Dem. candidates agree on issues in gov’s race
Housing, economic development, education discussed
The democratic contenders for Massachusetts governor said little to define their differences Monday night at a RoxVote-sponsored debate held at Hibernian Hall in Dudley Square and moderated by Meghan Irons and Adrian Walker of the Boston Globe.
Asked what they would do to make improvements to Roxbury Community College, all three candidates spoke about the importance of funding community colleges and allowing students to graduate without debt.
At one point moderator Irons asked candidate Bob Massie, an entrepreneur and activist, whether he had a rebuttal to the other candidates’ answers. He gave a reply that could have applied to many of the responses over the course of the evening.
“I think we’ve all pretty much said the same thing,” he said.
By the time Massie, former Newton Mayor Setti Warren and former Massachusetts Secretary of Administration and Finance Jay Gonzalez reached the criminal justice portion of the debate, their alignment on the issues became almost comical.
“Should all police departments in the state have body cameras?” asked Walker.
The three candidates expressed varying degrees of agreement on a range of issues — increased funding for public education, support for the criminal justice reform legislation that recently passed the House and Senate, increased investment in the state’s public transit infrastructure and support for more affordable housing.
Even in their opening statements the candidates touched on similar themes.
“I got into this race because of the defining issue of our times: economic inequality,” Warren said.
“The system as a whole is rigged and the economy is upside down,” Massie said.
Gonzalez, while supporting economic reforms, positioned himself opposite incumbent Republican Gov. Charlie Baker, whom he described as lacking vision.
“He’s a status quo, wait-and-see governor,” Gonzalez said. “We need a governor who can see the world the way it’s going to be and take us there.”
All three candidates said they would support the will of the voters to implement retail marijuana operations in Massachusetts. Warren and Gonzalez said they did not support the ballot question legalizing marijuana. Massie said he did.
Asked whether they supported the efforts of Baker and some Massachusetts mayors to attract a second headquarters for Amazon, each candidate expressed varying degrees of opposition.
Massie said he would not support tax breaks for Amazon to relocate to Massachusetts, adding that the Baker administration erred in providing breaks to General Electric. He said he worried about Amazon’s reputation for eliminating retail jobs and the impact a headquarters would have on the state’s housing stock.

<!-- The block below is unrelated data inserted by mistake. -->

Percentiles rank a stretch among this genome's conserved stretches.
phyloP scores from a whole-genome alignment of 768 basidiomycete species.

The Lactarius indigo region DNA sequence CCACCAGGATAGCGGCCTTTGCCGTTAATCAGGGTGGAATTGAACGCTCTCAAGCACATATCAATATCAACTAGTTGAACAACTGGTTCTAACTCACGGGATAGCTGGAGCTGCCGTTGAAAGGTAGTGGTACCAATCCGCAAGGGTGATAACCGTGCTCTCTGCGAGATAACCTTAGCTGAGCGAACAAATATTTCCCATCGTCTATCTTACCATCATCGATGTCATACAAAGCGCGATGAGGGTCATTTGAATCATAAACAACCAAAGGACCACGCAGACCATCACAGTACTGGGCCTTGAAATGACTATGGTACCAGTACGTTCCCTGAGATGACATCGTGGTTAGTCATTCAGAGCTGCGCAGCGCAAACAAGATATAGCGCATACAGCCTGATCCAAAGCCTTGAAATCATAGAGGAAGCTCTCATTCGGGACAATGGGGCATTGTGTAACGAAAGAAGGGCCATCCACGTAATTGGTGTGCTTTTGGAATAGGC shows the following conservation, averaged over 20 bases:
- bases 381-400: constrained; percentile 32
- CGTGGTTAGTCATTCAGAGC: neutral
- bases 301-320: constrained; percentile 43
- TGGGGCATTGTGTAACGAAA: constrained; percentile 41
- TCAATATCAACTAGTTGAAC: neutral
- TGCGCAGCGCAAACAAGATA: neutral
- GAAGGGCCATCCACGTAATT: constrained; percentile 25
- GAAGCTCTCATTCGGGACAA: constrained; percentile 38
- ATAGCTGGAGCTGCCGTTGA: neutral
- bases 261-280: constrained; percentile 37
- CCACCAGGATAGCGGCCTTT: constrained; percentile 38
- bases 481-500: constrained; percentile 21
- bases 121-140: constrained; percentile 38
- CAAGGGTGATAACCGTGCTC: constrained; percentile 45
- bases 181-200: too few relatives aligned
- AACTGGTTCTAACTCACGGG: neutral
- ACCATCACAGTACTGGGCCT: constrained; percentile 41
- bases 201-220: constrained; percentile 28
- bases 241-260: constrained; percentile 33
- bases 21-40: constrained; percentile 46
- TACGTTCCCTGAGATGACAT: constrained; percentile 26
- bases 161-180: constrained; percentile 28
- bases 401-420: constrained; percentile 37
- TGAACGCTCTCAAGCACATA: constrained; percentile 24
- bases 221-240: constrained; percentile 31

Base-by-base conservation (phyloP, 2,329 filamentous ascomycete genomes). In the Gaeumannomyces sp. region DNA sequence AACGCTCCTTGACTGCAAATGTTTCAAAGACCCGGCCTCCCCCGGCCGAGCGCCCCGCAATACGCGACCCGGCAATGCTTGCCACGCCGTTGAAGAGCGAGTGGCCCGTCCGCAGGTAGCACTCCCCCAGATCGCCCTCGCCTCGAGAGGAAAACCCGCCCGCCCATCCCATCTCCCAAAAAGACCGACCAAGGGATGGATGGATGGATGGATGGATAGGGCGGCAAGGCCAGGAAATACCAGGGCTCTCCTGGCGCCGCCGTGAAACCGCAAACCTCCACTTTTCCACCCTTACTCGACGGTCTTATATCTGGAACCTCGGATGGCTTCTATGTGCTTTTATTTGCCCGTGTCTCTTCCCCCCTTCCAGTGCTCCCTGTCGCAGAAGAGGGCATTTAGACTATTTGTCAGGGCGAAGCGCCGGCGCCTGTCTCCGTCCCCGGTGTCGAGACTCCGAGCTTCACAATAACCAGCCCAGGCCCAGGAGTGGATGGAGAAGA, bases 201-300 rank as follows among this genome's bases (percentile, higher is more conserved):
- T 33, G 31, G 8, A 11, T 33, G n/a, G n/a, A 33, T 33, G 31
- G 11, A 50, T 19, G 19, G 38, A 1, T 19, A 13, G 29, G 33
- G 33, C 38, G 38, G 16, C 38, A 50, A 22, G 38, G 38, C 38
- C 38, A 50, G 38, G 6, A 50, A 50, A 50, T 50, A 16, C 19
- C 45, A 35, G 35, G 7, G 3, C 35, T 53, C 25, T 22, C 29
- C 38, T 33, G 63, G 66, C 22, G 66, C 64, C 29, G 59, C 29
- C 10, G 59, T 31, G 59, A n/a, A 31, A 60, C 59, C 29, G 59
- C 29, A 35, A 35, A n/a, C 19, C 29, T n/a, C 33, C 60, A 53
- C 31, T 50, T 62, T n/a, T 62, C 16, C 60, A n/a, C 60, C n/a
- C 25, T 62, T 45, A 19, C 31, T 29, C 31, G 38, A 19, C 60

Warren said he would support the firm opening a headquarters in Worcester, provided it ponied up funds to help develop a high-speed rail corridor connecting the city to Boston and Western Massachusetts.
Gonzalez said rather than offering tax incentives to firms such as Amazon, the state should make investments in its transportation system, housing stock and public education system.
“If we do those things well, businesses will want to be here,” he said.
All three candidates said they would work to revamp the state’s Chapter 70 education funding, which a legislative committee last year found has been underfunding education in Massachusetts by more than $1 billion.
Warren added that he would push for free public colleges in the state, raising taxes on wealthier state residents to pay for it.
“We’ve got to ask people who are doing well to contribute more,” he said.
Gonzalez said he supports the Fair Share Amendment, which would raise the tax on income above $1 million in Massachusetts.
Later in the debate, Massie said he would support a public higher education system where students could get through without incurring debt, without necessarily making it free to all.
“I don’t think we should make it free for families who can afford to pay,” he said.
Attendees at Monday’s debate braved a bevy of campaign staff and volunteers collecting signatures for various office-seekers. It is shaping up to be a year of exceptional political activity, with a competitive 13-way race for the 3rd Congressional District seat being vacated by Nikki Tsongas; the 7th Congressional District race between incumbent Michael Capuano and at-large City Councilor Ayanna Pressley; and a four-way race for the Suffolk County district attorney seat.
The Democratic gubernatorial candidates will face off against each other in the Sept. 4 state primary. The winner will then face Baker in the November election.